1. Voice of Nigeria
Blogging is interactive business, and as King Tubby (KT) has suggested a topic that would be complementary to his most recent post, this post from JR’s shortwave-log series is going to contain a few remarks about the Voice of Nigeria (VoN), the central-west African country’s foreign broadcasting service which can be heard on shortwave – in Africa, in Europe, and probably beyond.
That said, even before 1990, when the broadcaster modernized its transmitter facilities, the VoN would frequently reach central Europe with a fair signal (and not so fair modulation at the time, if I remember correctly). Along with Channel Africa from Johannesburg, VoN is, with some likelihood, the most frequently-heard African foreign broadcaster on shortwave.
In 2007, VoN staff were said to be among the best-paid media people in the country – the highest-paying employers in the industry were government-owned media, Usman Leman, national secretary of Nigerian Union of Journalists (NUJ), wrote in a contribution to a report by the international Federation of Journalists).
According to the station’s website and this Huanqiu Shibao country profile, there doesn’t seem to be a Chinese service, but that doesn’t mean that there wouldn’t be Chinese listeners – or interlocutors. In May 2008, then Chinese ambassador to Nigeria, Xu Jianguo (徐建国), gave an interview to VoN, in addition to an interview to Nigerian domestic radio, about the 2008 Sichuan earthquake. VoN staff are also occasionally interviewed by their Chinese sister organization, China Radio International (CRI).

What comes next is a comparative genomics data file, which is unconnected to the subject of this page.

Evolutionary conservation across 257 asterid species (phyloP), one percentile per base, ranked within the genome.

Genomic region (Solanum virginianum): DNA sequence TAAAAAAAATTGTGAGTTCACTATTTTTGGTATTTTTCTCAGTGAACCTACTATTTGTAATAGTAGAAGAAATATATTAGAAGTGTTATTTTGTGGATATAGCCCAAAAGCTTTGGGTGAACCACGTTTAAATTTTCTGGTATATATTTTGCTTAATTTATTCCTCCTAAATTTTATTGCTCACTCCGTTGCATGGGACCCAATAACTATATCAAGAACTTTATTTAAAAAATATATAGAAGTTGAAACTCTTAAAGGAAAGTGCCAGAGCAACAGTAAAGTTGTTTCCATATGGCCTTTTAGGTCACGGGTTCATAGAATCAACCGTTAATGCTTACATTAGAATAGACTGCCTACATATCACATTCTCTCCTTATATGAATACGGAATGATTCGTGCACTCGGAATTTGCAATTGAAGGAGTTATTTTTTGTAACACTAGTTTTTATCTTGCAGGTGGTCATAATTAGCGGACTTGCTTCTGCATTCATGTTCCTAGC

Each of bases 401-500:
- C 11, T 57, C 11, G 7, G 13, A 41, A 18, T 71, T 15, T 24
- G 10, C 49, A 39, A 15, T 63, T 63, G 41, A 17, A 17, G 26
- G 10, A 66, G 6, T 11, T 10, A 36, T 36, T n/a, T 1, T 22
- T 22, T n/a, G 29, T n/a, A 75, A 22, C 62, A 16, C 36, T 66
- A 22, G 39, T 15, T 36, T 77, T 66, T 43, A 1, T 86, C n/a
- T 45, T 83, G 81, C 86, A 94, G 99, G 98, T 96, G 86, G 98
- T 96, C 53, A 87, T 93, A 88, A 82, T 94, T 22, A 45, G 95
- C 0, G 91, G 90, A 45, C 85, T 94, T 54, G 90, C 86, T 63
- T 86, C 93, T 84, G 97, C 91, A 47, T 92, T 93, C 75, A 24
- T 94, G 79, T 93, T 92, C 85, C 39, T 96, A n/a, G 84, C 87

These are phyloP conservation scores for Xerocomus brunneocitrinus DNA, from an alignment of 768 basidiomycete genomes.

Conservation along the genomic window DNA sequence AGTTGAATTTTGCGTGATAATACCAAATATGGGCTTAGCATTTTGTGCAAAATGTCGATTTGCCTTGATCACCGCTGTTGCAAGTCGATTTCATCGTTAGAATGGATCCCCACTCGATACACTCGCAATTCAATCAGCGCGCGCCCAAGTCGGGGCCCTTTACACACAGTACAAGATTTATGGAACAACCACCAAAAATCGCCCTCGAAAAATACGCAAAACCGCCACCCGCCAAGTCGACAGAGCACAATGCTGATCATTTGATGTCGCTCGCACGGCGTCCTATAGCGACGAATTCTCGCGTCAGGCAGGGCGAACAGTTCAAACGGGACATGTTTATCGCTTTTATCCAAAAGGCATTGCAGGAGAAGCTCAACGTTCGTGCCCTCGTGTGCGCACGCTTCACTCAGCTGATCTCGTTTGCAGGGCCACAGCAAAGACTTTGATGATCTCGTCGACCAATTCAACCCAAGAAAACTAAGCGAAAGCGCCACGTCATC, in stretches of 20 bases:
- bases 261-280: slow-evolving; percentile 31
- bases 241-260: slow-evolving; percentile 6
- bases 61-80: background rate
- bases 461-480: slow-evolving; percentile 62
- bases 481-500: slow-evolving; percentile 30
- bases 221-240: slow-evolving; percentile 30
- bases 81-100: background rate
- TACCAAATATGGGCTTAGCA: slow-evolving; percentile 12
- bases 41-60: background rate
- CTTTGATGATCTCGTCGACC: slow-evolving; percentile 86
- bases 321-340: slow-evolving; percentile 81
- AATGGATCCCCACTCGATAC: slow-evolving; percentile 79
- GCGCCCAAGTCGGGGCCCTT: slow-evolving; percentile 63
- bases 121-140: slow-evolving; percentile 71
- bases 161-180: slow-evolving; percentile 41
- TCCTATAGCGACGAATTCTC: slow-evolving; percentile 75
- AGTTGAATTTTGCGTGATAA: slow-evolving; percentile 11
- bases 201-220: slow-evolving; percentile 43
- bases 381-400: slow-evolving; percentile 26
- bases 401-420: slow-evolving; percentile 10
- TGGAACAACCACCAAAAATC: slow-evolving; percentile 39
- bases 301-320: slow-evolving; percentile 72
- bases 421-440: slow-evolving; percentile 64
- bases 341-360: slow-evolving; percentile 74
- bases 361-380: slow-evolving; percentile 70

William Onyeabor may not be a frequent guest on VoN though; the broadcaster is more about words than about music, apparently. For the latter, youtube may be the better choice. Youtube or internet radio – but don’t ask JR about the latter. Radio is radio, internet is internet, and never the twain shall meet on this blog.
2. Recent Logs
Shortwave schedules of many international broadcasters will change on October 27/28 at midnight UTC – many will move to lower frequencies. This happens every year; the summer schedule season is usually from the end of March to the end of October. But for the next few weeks, the frequencies as listed below will probably remain unchanged – and not every frequency will be changed with the winter season, obviously.
International Telecommunication Union letter codes used in the table underneath:
AFS – South Africa; ARG – Argentina; CUB – Cuba; IND – India; IRL – Ireland; KOR – South Korea; THA – Thailand.
E – English; G – German; J – Japanese; K – Korean; S – Spanish.
|15160||KBS Seoul||KOR||K||Aug 11||09:36||4||4||4|
|5040|| RHC *)
|5025||R. Rebelde||CUB||S||Aug 24||04:35||4||4||4|
|7550||AIR Delhi||IND||E||Aug 26||18:30||5||5||4|
|9390||R. Thailand||THA||E||Aug 26||19:00||4||5||4|
*) audio file »here – may be removed after ten days.
» Previous Log, July 30, 2013